Carbon Capture With Algae

This entry was posted by on Friday, 23 July, 2010 at

Algae already have a vital role in the ecosystem since they can produce oxygen from carbon dioxide in the air through photosynthesis. Algae at a power plant provide the flexibility to capture carbon at the source and reduce the carbon emissions before these emissions reach the atmosphere. As with other plant materials, algae can also be dried or converted into methane to store fuel for later usage.

Researchers at Indiana University are using algae to capture carbon emissions from a power plant on the campus. According to the university, the power plant uses coal, and the more expensive natural gas when its budget allows. Using algae reduces the impact of the fossil fuel usage, although completely capturing all of the carbon from a standard coal plant would require more than a hundred acres of algae ponds. Obviously this is not feasible in many locations, although a power plant at a university in a rural location might be able to successfully set up this type of system.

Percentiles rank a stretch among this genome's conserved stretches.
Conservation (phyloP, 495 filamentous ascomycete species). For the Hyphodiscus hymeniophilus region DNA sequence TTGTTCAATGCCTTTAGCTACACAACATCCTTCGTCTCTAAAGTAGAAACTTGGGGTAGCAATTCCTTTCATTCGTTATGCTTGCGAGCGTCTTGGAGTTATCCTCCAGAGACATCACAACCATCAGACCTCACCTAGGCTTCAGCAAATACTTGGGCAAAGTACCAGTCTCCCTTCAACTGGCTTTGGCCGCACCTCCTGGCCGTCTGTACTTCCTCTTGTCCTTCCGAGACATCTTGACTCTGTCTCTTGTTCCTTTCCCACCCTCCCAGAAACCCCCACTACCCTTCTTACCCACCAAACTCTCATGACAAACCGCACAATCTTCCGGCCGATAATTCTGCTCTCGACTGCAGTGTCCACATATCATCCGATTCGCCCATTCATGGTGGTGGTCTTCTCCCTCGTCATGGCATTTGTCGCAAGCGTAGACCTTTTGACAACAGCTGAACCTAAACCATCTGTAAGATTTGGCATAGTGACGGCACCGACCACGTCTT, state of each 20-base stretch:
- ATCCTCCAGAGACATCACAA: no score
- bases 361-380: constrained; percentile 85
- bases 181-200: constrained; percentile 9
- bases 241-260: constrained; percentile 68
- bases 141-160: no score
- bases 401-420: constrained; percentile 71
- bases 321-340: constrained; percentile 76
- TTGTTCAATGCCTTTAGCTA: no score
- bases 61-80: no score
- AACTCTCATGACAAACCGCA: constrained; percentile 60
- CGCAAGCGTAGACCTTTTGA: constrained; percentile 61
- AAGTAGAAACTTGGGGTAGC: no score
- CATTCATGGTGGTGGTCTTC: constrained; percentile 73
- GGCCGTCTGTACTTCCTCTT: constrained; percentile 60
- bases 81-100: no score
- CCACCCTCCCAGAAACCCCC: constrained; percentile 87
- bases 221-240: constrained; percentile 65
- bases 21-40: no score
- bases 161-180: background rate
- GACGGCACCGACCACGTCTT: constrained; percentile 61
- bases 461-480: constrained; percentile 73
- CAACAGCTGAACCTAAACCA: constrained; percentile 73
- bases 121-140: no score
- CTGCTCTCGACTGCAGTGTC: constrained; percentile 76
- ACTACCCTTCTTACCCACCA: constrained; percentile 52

The University of Illinois is also working on demonstration projects to use algae for carbon capture. According to the University of Illinois, the main advantage of algae is their rapid growth, which requires them to absorb carbon much faster than other plants. Trees and bushes can not match an algal reproduction rate that can double the size of a clump of algae in four hours. The flue gas from the coal plant does first have to be scrubbed of pollutants such as sulfur dioxide which can kill algae, and reduced in temperature to a level that the algae can handle.

Projects in Southern California provide a demonstration of carbon sequestration using algae. A joint project from several research institutions in San Diego, including UCSD, SDSU, and associated research labs, are setting up carbon capture projects in the deserts of Imperial Valley. The algae ponds will require a large amount of space, and the coastal region of San Diego is densely populated and most nearby cities have high land values, but some nearby desert areas are nearly empty because of the extreme heat. Some of the desert regions in this area are part of national parks or military facilities, so the approval process for setting up algae ponds may not always move quickly.

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